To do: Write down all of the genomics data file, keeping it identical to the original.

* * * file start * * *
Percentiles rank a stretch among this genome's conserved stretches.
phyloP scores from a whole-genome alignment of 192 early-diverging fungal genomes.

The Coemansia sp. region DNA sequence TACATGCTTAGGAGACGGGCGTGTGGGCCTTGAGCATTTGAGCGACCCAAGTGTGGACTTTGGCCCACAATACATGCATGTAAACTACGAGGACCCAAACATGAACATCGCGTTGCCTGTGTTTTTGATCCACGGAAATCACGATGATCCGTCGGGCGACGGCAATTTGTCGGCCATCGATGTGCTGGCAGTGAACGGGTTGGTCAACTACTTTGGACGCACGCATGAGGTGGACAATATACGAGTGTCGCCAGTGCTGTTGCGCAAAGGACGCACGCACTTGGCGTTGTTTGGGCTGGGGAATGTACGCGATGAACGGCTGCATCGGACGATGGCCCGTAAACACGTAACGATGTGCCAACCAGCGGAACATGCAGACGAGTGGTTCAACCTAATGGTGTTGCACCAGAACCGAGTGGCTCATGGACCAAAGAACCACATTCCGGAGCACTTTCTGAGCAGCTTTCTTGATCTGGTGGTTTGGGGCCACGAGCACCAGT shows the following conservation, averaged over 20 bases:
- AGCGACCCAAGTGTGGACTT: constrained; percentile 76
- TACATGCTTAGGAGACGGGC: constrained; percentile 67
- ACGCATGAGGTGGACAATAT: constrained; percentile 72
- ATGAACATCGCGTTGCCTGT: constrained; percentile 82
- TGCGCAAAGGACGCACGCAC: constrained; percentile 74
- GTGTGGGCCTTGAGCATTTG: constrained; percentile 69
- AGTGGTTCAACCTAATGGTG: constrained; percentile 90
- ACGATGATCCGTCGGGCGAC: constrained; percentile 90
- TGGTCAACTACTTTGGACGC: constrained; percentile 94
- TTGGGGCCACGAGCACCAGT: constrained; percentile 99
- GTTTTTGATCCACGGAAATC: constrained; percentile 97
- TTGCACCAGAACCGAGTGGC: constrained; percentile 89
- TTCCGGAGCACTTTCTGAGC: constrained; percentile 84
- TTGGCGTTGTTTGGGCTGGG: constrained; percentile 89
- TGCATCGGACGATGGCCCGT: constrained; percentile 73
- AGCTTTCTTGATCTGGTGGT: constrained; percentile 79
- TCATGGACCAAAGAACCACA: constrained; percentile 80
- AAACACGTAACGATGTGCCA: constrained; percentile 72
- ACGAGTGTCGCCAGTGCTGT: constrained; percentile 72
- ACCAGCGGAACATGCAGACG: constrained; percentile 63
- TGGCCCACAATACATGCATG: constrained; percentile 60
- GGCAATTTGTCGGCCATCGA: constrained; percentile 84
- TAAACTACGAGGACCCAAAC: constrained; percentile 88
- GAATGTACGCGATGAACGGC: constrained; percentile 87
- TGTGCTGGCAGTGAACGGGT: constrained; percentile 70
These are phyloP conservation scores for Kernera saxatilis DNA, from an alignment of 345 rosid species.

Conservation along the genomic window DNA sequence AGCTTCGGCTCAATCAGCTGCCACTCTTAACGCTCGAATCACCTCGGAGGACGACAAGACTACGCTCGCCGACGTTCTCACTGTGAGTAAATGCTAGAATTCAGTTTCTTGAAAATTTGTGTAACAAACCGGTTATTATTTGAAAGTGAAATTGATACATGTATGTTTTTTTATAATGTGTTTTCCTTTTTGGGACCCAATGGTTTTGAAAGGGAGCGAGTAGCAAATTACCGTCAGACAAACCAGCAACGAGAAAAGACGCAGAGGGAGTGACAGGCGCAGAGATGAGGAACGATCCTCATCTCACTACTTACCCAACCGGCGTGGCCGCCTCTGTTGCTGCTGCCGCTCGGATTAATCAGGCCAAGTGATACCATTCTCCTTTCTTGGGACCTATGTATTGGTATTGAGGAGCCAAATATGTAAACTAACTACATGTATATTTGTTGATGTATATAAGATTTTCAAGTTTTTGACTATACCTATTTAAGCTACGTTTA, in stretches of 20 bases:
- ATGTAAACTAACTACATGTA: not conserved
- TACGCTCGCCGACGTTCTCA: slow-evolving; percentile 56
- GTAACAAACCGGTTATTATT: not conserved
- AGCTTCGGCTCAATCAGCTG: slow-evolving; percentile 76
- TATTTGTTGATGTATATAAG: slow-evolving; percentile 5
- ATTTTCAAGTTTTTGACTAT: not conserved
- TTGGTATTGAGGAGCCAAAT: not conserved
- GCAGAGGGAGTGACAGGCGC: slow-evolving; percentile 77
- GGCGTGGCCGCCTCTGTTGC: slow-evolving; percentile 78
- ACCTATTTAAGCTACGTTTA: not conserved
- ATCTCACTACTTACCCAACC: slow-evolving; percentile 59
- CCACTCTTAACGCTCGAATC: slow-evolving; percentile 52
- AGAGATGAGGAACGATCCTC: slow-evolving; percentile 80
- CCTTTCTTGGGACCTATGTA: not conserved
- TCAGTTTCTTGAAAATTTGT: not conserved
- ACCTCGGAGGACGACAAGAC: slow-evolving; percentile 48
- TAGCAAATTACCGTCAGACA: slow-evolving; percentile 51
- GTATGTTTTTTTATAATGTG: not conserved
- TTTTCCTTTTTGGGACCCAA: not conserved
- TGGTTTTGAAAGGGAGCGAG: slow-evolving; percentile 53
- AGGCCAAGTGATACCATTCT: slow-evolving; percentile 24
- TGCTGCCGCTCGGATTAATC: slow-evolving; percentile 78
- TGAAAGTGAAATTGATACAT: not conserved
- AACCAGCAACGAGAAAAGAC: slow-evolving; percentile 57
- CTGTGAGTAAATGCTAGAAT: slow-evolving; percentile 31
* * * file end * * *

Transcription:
Percentiles rank a stretch among this genome's conserved stretches.
phyloP scores from a whole-genome alignment of 192 early-diverging fungal genomes.

The Coemansia sp. region DNA sequence TACATGCTTAGGAGACGGGCGTGTGGGCCTTGAGCATTTGAGCGACCCAAGTGTGGACTTTGGCCCACAATACATGCATGTAAACTACGAGGACCCAAACATGAACATCGCGTTGCCTGTGTTTTTGATCCACGGAAATCACGATGATCCGTCGGGCGACGGCAATTTGTCGGCCATCGATGTGCTGGCAGTGAACGGGTTGGTCAACTACTTTGGACGCACGCATGAGGTGGACAATATACGAGTGTCGCCAGTGCTGTTGCGCAAAGGACGCACGCACTTGGCGTTGTTTGGGCTGGGGAATGTACGCGATGAACGGCTGCATCGGACGATGGCCCGTAAACACGTAACGATGTGCCAACCAGCGGAACATGCAGACGAGTGGTTCAACCTAATGGTGTTGCACCAGAACCGAGTGGCTCATGGACCAAAGAACCACATTCCGGAGCACTTTCTGAGCAGCTTTCTTGATCTGGTGGTTTGGGGCCACGAGCACCAGT shows the following conservation, averaged over 20 bases:
- AGCGACCCAAGTGTGGACTT: constrained; percentile 76
- TACATGCTTAGGAGACGGGC: constrained; percentile 67
- ACGCATGAGGTGGACAATAT: constrained; percentile 72
- ATGAACATCGCGTTGCCTGT: constrained; percentile 82
- TGCGCAAAGGACGCACGCAC: constrained; percentile 74
- GTGTGGGCCTTGAGCATTTG: constrained; percentile 69
- AGTGGTTCAACCTAATGGTG: constrained; percentile 90
- ACGATGATCCGTCGGGCGAC: constrained; percentile 90
- TGGTCAACTACTTTGGACGC: constrained; percentile 94
- TTGGGGCCACGAGCACCAGT: constrained; percentile 99
- GTTTTTGATCCACGGAAATC: constrained; percentile 97
- TTGCACCAGAACCGAGTGGC: constrained; percentile 89
- TTCCGGAGCACTTTCTGAGC: constrained; percentile 84
- TTGGCGTTGTTTGGGCTGGG: constrained; percentile 89
- TGCATCGGACGATGGCCCGT: constrained; percentile 73
- AGCTTTCTTGATCTGGTGGT: constrained; percentile 79
- TCATGGACCAAAGAACCACA: constrained; percentile 80
- AAACACGTAACGATGTGCCA: constrained; percentile 72
- ACGAGTGTCGCCAGTGCTGT: constrained; percentile 72
- ACCAGCGGAACATGCAGACG: constrained; percentile 63
- TGGCCCACAATACATGCATG: constrained; percentile 60
- GGCAATTTGTCGGCCATCGA: constrained; percentile 84
- TAAACTACGAGGACCCAAAC: constrained; percentile 88
- GAATGTACGCGATGAACGGC: constrained; percentile 87
- TGTGCTGGCAGTGAACGGGT: constrained; percentile 70
These are phyloP conservation scores for Kernera saxatilis DNA, from an alignment of 345 rosid species.

Conservation along the genomic window DNA sequence AGCTTCGGCTCAATCAGCTGCCACTCTTAACGCTCGAATCACCTCGGAGGACGACAAGACTACGCTCGCCGACGTTCTCACTGTGAGTAAATGCTAGAATTCAGTTTCTTGAAAATTTGTGTAACAAACCGGTTATTATTTGAAAGTGAAATTGATACATGTATGTTTTTTTATAATGTGTTTTCCTTTTTGGGACCCAATGGTTTTGAAAGGGAGCGAGTAGCAAATTACCGTCAGACAAACCAGCAACGAGAAAAGACGCAGAGGGAGTGACAGGCGCAGAGATGAGGAACGATCCTCATCTCACTACTTACCCAACCGGCGTGGCCGCCTCTGTTGCTGCTGCCGCTCGGATTAATCAGGCCAAGTGATACCATTCTCCTTTCTTGGGACCTATGTATTGGTATTGAGGAGCCAAATATGTAAACTAACTACATGTATATTTGTTGATGTATATAAGATTTTCAAGTTTTTGACTATACCTATTTAAGCTACGTTTA, in stretches of 20 bases:
- ATGTAAACTAACTACATGTA: not conserved
- TACGCTCGCCGACGTTCTCA: slow-evolving; percentile 56
- GTAACAAACCGGTTATTATT: not conserved
- AGCTTCGGCTCAATCAGCTG: slow-evolving; percentile 76
- TATTTGTTGATGTATATAAG: slow-evolving; percentile 5
- ATTTTCAAGTTTTTGACTAT: not conserved
- TTGGTATTGAGGAGCCAAAT: not conserved
- GCAGAGGGAGTGACAGGCGC: slow-evolving; percentile 77
- GGCGTGGCCGCCTCTGTTGC: slow-evolving; percentile 78
- ACCTATTTAAGCTACGTTTA: not conserved
- ATCTCACTACTTACCCAACC: slow-evolving; percentile 59
- CCACTCTTAACGCTCGAATC: slow-evolving; percentile 52
- AGAGATGAGGAACGATCCTC: slow-evolving; percentile 80
- CCTTTCTTGGGACCTATGTA: not conserved
- TCAGTTTCTTGAAAATTTGT: not conserved
- ACCTCGGAGGACGACAAGAC: slow-evolving; percentile 48
- TAGCAAATTACCGTCAGACA: slow-evolving; percentile 51
- GTATGTTTTTTTATAATGTG: not conserved
- TTTTCCTTTTTGGGACCCAA: not conserved
- TGGTTTTGAAAGGGAGCGAG: slow-evolving; percentile 53
- AGGCCAAGTGATACCATTCT: slow-evolving; percentile 24
- TGCTGCCGCTCGGATTAATC: slow-evolving; percentile 78
- TGAAAGTGAAATTGATACAT: not conserved
- AACCAGCAACGAGAAAAGAC: slow-evolving; percentile 57
- CTGTGAGTAAATGCTAGAAT: slow-evolving; percentile 31